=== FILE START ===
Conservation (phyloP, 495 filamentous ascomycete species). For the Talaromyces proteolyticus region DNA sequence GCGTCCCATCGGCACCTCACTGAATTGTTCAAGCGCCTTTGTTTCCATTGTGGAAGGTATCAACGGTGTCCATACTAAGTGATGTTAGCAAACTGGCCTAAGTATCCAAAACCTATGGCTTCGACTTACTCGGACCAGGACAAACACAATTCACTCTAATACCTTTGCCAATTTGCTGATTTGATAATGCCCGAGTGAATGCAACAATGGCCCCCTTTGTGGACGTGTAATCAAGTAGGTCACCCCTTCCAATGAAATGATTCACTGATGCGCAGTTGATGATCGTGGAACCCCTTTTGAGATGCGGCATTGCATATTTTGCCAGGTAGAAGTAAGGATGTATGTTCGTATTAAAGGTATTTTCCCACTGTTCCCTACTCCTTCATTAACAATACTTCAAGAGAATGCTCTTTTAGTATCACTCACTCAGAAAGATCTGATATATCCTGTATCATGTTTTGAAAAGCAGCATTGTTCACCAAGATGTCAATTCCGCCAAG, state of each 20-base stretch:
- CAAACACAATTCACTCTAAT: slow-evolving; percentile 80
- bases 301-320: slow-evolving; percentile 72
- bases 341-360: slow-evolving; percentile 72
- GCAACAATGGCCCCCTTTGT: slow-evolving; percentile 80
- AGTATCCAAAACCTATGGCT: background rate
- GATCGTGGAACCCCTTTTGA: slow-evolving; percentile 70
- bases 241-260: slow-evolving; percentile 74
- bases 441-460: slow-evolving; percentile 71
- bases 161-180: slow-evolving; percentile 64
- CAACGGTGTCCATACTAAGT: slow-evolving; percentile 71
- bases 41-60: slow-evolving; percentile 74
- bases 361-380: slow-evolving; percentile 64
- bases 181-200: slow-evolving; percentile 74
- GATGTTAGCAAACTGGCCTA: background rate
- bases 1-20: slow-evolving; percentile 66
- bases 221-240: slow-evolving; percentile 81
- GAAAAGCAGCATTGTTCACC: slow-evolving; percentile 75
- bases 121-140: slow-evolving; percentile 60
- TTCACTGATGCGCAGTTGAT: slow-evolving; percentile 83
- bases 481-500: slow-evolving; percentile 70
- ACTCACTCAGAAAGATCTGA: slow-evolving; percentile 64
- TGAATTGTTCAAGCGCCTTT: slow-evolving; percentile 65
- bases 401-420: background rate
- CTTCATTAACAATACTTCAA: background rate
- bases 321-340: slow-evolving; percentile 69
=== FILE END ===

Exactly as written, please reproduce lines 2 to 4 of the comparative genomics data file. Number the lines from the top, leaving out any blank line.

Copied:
- CAAACACAATTCACTCTAAT: slow-evolving; percentile 80
- bases 301-320: slow-evolving; percentile 72
- bases 341-360: slow-evolving; percentile 72